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Steven Malanga
Lead Paint Malarkey
Though advocates still cry wolf, New York City has all but eliminated the lead poisoning scourge.
19 June 2002

The New York Public Interest Group (NYPIRG), a Naderite advocacy outfit, has just issued a report claiming that Gotham still faces a massive public health problem from lead paint in apartments and houses. Using some sloppy, back-of-the-envelope guestimates, NYPIRG claims that over the last six years 136,000 New York kids showed signs of lead poisoning.

It’s pure bunk.

The truth, as found in the Department of Health’s reports, is that lead paint poisoning has been falling sharply in the city—a good news story that the local press has all but ignored. With lead paint long ago outlawed, industrial pollution greatly reduced, and leaded gasoline—a big contributor to elevated lead levels—long off the market, the number of lead poisoning cases in the city has tracked steadily downward, even as the government keeps lowering the level of lead in the blood that it says constitutes poisoning. The number of Gotham children with lead levels in their blood above 20 micrograms per deciliter—the point at which the city begins to require doctors to start treating a child for potential poisoning—has fallen 65 percent in the last five years, to just 452 cases in 2001. Less serious cases, based on lower lead levels of ten micrograms, and requiring patient education and follow-up testing, have dropped even faster, from 14,406 cases in 1996 to 4,656 last year.

To put these numbers in context, note that the Centers for Disease Control say that serious health damage doesn’t occur until lead in the blood reaches concentrations four to six times higher than the city’s current action levels, while the average lead level of today’s American child is just 2.9 micrograms. Though some scientists have argued that any amount of lead in the blood will reduce a child’s IQ by several points, most scientific researchers who’ve looked at the problem observe that in the 1970s, when leaded gas was the norm, the average blood lead level for all American children was 25 micrograms—nearly ten times today’s average. If such a lead level really damaged intelligence or health, scientists point out, half of all adults in America today would be walking around with severe impairments.

The NYPIRG study—though this is far from its intent—actually underscores this success in reducing lead poisoning. The great majority of the children it claims are suffering from “lead poisoning” fall into the lowest government classification—not children who require treatment, but those who require only follow-up testing. And these kids have significantly lower lead levels than the average American child did 25 years ago. “Kids who test at these lower levels should not be termed ‘lead poisoned,’” says Dr. Gilbert Ross, medical director of the American Council on Health and Science. “‘Poisoning’ is a loaded word that takes this discussion out of the realm of the scientific.”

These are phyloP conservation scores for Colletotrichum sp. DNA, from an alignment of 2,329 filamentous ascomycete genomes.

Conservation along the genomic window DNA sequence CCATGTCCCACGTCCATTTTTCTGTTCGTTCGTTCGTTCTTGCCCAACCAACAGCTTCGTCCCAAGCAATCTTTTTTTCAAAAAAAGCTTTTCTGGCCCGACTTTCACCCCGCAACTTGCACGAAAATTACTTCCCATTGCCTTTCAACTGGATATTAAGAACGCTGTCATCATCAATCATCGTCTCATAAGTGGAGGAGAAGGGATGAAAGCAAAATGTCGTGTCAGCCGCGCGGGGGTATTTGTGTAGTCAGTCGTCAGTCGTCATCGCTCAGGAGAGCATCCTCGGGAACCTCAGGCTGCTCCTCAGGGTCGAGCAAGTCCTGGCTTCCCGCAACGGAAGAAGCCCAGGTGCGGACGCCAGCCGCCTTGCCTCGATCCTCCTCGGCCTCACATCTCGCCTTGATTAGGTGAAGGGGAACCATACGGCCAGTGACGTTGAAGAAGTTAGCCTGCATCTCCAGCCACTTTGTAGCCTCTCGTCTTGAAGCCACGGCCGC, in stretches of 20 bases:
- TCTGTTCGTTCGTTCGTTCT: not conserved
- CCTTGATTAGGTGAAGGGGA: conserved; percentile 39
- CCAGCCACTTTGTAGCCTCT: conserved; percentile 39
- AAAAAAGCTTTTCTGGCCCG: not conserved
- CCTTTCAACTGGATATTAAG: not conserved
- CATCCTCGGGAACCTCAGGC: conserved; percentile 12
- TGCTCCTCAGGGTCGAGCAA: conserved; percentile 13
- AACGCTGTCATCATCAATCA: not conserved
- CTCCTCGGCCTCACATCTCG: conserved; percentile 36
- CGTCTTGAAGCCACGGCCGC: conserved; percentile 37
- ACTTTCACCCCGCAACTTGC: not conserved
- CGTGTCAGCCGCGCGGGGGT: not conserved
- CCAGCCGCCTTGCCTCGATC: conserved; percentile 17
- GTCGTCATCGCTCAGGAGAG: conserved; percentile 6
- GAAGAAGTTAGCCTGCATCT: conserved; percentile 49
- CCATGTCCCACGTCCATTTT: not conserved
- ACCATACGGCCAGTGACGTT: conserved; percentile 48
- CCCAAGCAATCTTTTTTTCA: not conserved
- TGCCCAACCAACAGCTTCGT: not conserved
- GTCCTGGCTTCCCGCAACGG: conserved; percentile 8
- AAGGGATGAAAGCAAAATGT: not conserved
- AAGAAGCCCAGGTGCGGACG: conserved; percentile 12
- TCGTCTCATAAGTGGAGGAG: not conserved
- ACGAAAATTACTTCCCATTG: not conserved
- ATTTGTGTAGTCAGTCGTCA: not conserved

What’s more, growing evidence suggests that a significant percentage of those few children who have potentially serious lead poisoning are immigrant kids from poor countries, who seem to suffer disproportionately from high lead levels in their blood. One recent study found that 11 percent of all immigrant and refugee kids who arrived in Massachusetts from developing countries from 1995 through 1999 had elevated lead levels—a much higher percentage than among American children. And a preliminary investigation of New York kids with elevated lead levels shows that a high proportion of them are immigrants or frequent travelers to Third World countries. Many of these children lived in apartments with no lead paint violations, the investigation found.

Just as NYPIRG’s description of the problem is hysterically overwrought, so is its proposed solution. It recommends replacing the city’s Giuliani-era lead paint law—passed in 1998 over the objections of a host of advocacy groups—with a much tougher law, now proposed in the City Council, that would force landlords and homeowners to remove lead paint wherever it is found, even in places where it isn’t exposed or chipping. This is a very costly solution and one that won’t help the immigrant children, who need treatment for the lead poisoning they contracted in their native lands. More important, many public health experts believe that greater harm would probably result from trying to remove the paint, and thus sending lead particles into the air, than from containing it by leaving it in place and painting over it.

NYPIRG doubtless has another agenda in pushing for the new law, judging from its past history. Like most Nader-inspired groups, NYPIRG hews to an agenda set by trial lawyers, who once made a fat bundle off suing landlords (including the biggest landlord of all, New York City) for causing lead poisoning in children who ingested flaking lead-based paint on their premises. With serious cases of lead poisoning becoming vanishingly rare, however, such lawsuits have dried up. The new law would remedy this lack. It would set off a new wave of lawsuits, because it removes from parents any obligation to inform landlords if a child is living in an apartment or if the apartment’s paint is chipping, so that the landlord can inspect for lead. Consequently, if the parents of a child who developed lead poisoning before arriving in the U.S. want to sue their New York landlord and can show that there is lead paint in their apartment, the landlord will be pronounced guilty of causing the poisoning.

What’s really poisonous in New York these days is not lead paint but the atmosphere created by “studies” like NYPIRG’s.

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More by Steven Malanga:
The Cost of New York
A Tale of Two Scandals
Borrowing Trouble
More . . .
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